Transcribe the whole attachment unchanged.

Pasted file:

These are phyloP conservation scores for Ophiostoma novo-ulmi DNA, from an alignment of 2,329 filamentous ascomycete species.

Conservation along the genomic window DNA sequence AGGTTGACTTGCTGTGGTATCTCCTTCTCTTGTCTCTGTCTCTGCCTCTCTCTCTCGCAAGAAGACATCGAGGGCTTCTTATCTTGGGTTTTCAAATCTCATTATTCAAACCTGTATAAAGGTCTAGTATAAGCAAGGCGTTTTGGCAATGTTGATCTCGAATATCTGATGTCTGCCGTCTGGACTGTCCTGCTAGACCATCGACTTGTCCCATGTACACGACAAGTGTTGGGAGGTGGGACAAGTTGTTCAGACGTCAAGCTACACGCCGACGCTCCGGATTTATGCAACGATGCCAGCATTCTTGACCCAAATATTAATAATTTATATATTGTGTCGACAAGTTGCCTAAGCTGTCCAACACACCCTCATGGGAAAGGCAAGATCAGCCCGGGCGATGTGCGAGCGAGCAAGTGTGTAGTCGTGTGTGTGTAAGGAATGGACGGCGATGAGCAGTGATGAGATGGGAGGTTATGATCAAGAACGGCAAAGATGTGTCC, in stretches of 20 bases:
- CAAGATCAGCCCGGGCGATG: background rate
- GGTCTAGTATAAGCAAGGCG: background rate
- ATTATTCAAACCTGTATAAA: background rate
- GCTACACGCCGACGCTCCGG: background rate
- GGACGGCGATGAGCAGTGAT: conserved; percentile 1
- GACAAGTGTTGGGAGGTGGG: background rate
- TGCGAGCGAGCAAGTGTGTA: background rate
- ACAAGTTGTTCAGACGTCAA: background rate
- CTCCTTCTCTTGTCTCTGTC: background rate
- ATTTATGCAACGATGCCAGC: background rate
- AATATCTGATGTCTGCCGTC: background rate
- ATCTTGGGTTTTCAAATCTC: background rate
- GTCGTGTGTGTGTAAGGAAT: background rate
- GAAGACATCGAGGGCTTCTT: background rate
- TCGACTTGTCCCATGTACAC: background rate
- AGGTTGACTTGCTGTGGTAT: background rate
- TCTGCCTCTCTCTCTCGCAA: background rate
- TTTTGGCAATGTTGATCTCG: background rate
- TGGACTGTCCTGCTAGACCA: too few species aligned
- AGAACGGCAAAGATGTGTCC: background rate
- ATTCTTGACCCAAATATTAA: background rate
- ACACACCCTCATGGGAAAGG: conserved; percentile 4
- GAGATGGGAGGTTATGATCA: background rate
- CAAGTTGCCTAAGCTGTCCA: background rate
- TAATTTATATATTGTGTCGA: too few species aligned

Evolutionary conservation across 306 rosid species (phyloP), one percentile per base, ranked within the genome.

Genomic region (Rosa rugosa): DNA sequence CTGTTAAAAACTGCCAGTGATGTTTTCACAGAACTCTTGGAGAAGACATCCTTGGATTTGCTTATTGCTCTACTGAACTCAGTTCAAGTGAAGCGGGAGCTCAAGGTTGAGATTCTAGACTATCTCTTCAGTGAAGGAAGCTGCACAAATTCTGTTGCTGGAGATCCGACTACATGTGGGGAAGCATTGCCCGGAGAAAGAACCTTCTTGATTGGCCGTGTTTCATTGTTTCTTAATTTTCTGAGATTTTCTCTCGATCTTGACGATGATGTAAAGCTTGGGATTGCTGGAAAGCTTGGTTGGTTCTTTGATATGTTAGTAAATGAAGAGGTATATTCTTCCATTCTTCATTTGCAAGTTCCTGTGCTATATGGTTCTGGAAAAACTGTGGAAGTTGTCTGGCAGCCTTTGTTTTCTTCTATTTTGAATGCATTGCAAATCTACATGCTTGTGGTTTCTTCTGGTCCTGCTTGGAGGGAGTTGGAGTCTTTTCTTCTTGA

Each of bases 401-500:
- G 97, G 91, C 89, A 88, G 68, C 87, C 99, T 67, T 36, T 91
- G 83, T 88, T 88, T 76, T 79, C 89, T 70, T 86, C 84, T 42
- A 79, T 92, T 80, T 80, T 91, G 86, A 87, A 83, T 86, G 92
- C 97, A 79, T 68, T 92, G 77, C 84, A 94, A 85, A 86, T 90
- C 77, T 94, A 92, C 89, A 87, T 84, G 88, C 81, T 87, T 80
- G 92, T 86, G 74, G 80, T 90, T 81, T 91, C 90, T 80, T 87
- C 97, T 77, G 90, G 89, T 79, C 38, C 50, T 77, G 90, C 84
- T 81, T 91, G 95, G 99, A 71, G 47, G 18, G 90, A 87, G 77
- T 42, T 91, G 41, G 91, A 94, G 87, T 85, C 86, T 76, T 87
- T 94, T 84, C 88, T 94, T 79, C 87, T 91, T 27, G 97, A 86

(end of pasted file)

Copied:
These are phyloP conservation scores for Ophiostoma novo-ulmi DNA, from an alignment of 2,329 filamentous ascomycete species.

Conservation along the genomic window DNA sequence AGGTTGACTTGCTGTGGTATCTCCTTCTCTTGTCTCTGTCTCTGCCTCTCTCTCTCGCAAGAAGACATCGAGGGCTTCTTATCTTGGGTTTTCAAATCTCATTATTCAAACCTGTATAAAGGTCTAGTATAAGCAAGGCGTTTTGGCAATGTTGATCTCGAATATCTGATGTCTGCCGTCTGGACTGTCCTGCTAGACCATCGACTTGTCCCATGTACACGACAAGTGTTGGGAGGTGGGACAAGTTGTTCAGACGTCAAGCTACACGCCGACGCTCCGGATTTATGCAACGATGCCAGCATTCTTGACCCAAATATTAATAATTTATATATTGTGTCGACAAGTTGCCTAAGCTGTCCAACACACCCTCATGGGAAAGGCAAGATCAGCCCGGGCGATGTGCGAGCGAGCAAGTGTGTAGTCGTGTGTGTGTAAGGAATGGACGGCGATGAGCAGTGATGAGATGGGAGGTTATGATCAAGAACGGCAAAGATGTGTCC, in stretches of 20 bases:
- CAAGATCAGCCCGGGCGATG: background rate
- GGTCTAGTATAAGCAAGGCG: background rate
- ATTATTCAAACCTGTATAAA: background rate
- GCTACACGCCGACGCTCCGG: background rate
- GGACGGCGATGAGCAGTGAT: conserved; percentile 1
- GACAAGTGTTGGGAGGTGGG: background rate
- TGCGAGCGAGCAAGTGTGTA: background rate
- ACAAGTTGTTCAGACGTCAA: background rate
- CTCCTTCTCTTGTCTCTGTC: background rate
- ATTTATGCAACGATGCCAGC: background rate
- AATATCTGATGTCTGCCGTC: background rate
- ATCTTGGGTTTTCAAATCTC: background rate
- GTCGTGTGTGTGTAAGGAAT: background rate
- GAAGACATCGAGGGCTTCTT: background rate
- TCGACTTGTCCCATGTACAC: background rate
- AGGTTGACTTGCTGTGGTAT: background rate
- TCTGCCTCTCTCTCTCGCAA: background rate
- TTTTGGCAATGTTGATCTCG: background rate
- TGGACTGTCCTGCTAGACCA: too few species aligned
- AGAACGGCAAAGATGTGTCC: background rate
- ATTCTTGACCCAAATATTAA: background rate
- ACACACCCTCATGGGAAAGG: conserved; percentile 4
- GAGATGGGAGGTTATGATCA: background rate
- CAAGTTGCCTAAGCTGTCCA: background rate
- TAATTTATATATTGTGTCGA: too few species aligned

Evolutionary conservation across 306 rosid species (phyloP), one percentile per base, ranked within the genome.

Genomic region (Rosa rugosa): DNA sequence CTGTTAAAAACTGCCAGTGATGTTTTCACAGAACTCTTGGAGAAGACATCCTTGGATTTGCTTATTGCTCTACTGAACTCAGTTCAAGTGAAGCGGGAGCTCAAGGTTGAGATTCTAGACTATCTCTTCAGTGAAGGAAGCTGCACAAATTCTGTTGCTGGAGATCCGACTACATGTGGGGAAGCATTGCCCGGAGAAAGAACCTTCTTGATTGGCCGTGTTTCATTGTTTCTTAATTTTCTGAGATTTTCTCTCGATCTTGACGATGATGTAAAGCTTGGGATTGCTGGAAAGCTTGGTTGGTTCTTTGATATGTTAGTAAATGAAGAGGTATATTCTTCCATTCTTCATTTGCAAGTTCCTGTGCTATATGGTTCTGGAAAAACTGTGGAAGTTGTCTGGCAGCCTTTGTTTTCTTCTATTTTGAATGCATTGCAAATCTACATGCTTGTGGTTTCTTCTGGTCCTGCTTGGAGGGAGTTGGAGTCTTTTCTTCTTGA

Each of bases 401-500:
- G 97, G 91, C 89, A 88, G 68, C 87, C 99, T 67, T 36, T 91
- G 83, T 88, T 88, T 76, T 79, C 89, T 70, T 86, C 84, T 42
- A 79, T 92, T 80, T 80, T 91, G 86, A 87, A 83, T 86, G 92
- C 97, A 79, T 68, T 92, G 77, C 84, A 94, A 85, A 86, T 90
- C 77, T 94, A 92, C 89, A 87, T 84, G 88, C 81, T 87, T 80
- G 92, T 86, G 74, G 80, T 90, T 81, T 91, C 90, T 80, T 87
- C 97, T 77, G 90, G 89, T 79, C 38, C 50, T 77, G 90, C 84
- T 81, T 91, G 95, G 99, A 71, G 47, G 18, G 90, A 87, G 77
- T 42, T 91, G 41, G 91, A 94, G 87, T 85, C 86, T 76, T 87
- T 94, T 84, C 88, T 94, T 79, C 87, T 91, T 27, G 97, A 86